Dartmouth College has undertaken several energy efficiency initiatives as part of a $16 million grant from the College’s Board of Trustees to improve sustainability on campus.
As a part of the initiative, Dartmouth purchased green energy credits worth $50,000, according to associate vice president of facilities operations and management Frank Roberts. In addition, the college will fund 7.3 million kilowatt-hours of green energy production annually for the next five years, which will offset 10 percent of Dartmouth’s total energy usage.
Other projects include the LEED Platinum-certified Class of 1978 Life Sciences Center, which was completed in 2011, as well as replacing windows and light fixtures to conserve energy.
The improvements have contributed to Hanover, N.H., the town where Dartmouth College is located, being designated as a Green Power Community by the Environmental Protection Agency, a designation that recognizes communities that draw between 5 to 10 percent of their energy from renewable sources.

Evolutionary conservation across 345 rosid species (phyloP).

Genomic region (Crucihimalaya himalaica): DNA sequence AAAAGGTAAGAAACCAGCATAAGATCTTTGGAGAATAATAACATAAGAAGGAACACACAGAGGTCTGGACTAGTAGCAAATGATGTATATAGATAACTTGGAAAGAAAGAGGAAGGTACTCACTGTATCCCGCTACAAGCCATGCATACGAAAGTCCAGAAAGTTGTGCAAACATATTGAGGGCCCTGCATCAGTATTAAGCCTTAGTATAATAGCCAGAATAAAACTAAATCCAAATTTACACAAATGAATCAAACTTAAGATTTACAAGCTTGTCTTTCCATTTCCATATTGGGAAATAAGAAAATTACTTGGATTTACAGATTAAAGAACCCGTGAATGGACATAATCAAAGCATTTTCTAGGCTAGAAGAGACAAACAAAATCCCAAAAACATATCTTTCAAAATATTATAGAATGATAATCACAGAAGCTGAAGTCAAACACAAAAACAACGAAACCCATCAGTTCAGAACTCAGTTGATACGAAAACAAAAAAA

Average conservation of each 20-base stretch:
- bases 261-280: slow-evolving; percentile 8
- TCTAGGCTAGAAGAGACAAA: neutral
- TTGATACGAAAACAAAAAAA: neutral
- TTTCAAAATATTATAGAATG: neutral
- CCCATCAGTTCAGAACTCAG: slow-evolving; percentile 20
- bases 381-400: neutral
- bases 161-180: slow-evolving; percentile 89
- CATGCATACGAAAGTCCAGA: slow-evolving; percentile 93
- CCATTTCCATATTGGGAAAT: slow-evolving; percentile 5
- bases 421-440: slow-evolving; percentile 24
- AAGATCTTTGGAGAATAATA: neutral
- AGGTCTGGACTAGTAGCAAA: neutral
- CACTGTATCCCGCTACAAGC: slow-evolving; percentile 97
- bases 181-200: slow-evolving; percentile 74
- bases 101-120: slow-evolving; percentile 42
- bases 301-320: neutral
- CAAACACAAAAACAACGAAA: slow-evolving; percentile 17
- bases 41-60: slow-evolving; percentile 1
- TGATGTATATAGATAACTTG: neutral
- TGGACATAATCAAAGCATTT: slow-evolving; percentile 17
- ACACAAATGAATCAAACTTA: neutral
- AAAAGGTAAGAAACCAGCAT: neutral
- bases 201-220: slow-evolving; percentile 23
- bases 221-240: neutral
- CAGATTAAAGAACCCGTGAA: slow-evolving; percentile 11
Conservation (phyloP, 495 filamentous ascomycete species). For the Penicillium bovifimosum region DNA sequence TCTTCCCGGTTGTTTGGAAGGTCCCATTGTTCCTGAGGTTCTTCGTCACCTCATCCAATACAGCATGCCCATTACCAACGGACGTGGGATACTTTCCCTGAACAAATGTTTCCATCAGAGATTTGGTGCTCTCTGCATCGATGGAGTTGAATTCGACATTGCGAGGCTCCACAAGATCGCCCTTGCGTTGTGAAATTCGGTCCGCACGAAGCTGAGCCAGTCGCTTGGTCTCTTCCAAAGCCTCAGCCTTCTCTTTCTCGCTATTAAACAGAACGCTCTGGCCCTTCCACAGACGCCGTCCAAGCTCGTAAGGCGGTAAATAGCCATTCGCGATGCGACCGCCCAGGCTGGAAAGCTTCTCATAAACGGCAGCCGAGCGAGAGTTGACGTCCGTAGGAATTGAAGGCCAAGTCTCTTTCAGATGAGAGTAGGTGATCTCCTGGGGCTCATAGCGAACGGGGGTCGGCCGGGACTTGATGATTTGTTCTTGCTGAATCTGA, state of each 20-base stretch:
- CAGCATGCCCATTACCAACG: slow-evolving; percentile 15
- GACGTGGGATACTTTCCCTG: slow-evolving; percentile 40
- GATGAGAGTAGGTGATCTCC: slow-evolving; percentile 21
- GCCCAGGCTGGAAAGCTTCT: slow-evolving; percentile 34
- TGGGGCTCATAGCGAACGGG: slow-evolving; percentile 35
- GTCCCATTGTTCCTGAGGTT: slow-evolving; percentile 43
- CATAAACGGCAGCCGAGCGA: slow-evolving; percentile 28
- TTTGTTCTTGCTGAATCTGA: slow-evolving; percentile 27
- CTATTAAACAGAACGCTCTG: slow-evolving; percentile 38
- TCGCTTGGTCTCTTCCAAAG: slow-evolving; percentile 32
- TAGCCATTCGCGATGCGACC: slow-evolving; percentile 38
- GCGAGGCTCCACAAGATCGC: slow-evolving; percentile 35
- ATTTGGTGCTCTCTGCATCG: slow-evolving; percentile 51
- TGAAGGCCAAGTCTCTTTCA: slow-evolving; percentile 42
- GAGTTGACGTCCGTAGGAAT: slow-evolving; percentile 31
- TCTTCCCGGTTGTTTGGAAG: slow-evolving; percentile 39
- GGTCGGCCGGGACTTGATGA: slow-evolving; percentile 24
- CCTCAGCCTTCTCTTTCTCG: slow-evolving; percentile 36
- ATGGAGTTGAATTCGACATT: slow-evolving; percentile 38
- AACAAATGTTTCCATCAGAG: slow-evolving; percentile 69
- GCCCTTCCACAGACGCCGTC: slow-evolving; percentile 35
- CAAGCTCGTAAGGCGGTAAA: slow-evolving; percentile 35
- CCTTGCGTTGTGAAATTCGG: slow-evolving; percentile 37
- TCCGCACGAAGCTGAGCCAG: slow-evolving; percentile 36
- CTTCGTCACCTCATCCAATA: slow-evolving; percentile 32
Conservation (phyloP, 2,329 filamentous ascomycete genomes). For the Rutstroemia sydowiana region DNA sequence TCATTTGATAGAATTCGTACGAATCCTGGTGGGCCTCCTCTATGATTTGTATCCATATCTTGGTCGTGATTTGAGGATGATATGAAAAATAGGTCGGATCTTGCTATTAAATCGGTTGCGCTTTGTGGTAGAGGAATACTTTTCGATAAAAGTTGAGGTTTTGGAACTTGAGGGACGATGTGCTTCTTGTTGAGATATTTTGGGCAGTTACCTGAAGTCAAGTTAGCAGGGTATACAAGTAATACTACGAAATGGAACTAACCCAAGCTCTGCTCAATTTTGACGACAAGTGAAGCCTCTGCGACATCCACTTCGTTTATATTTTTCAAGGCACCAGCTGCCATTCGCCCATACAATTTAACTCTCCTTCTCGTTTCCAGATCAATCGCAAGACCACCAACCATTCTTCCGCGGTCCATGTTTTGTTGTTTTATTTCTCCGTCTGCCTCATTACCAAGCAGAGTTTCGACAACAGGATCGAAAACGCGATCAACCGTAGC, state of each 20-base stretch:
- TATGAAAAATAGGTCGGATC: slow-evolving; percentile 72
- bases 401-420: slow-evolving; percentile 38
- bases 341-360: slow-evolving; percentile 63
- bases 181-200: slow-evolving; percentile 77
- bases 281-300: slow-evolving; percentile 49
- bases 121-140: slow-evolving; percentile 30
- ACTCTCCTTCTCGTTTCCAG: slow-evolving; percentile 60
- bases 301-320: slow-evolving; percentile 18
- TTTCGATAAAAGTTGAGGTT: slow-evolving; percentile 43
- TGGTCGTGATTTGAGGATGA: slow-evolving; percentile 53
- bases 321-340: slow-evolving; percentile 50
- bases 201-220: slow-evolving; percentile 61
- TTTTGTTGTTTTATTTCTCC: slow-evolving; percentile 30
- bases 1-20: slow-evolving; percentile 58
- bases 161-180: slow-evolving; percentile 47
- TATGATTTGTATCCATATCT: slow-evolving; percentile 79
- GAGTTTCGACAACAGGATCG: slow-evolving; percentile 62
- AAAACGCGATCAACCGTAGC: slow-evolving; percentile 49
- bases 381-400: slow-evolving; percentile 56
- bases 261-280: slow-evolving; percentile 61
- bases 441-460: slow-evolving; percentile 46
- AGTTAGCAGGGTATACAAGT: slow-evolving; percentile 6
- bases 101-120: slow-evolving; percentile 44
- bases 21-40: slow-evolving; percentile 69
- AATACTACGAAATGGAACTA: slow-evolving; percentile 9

Despite these initiatives, Dartmouth still faces several sustainability challenges, according to director of sustainability Rosi Kerr. For example, the college uses fuel oil No. 6, which is particularly unsustainable, to heat its buildings, Kerr said. The fuel has the highest emissions per energy unit of available fuel sources and is extracted in an unsustainable manner, but the school is working to find more sustainable options, she added.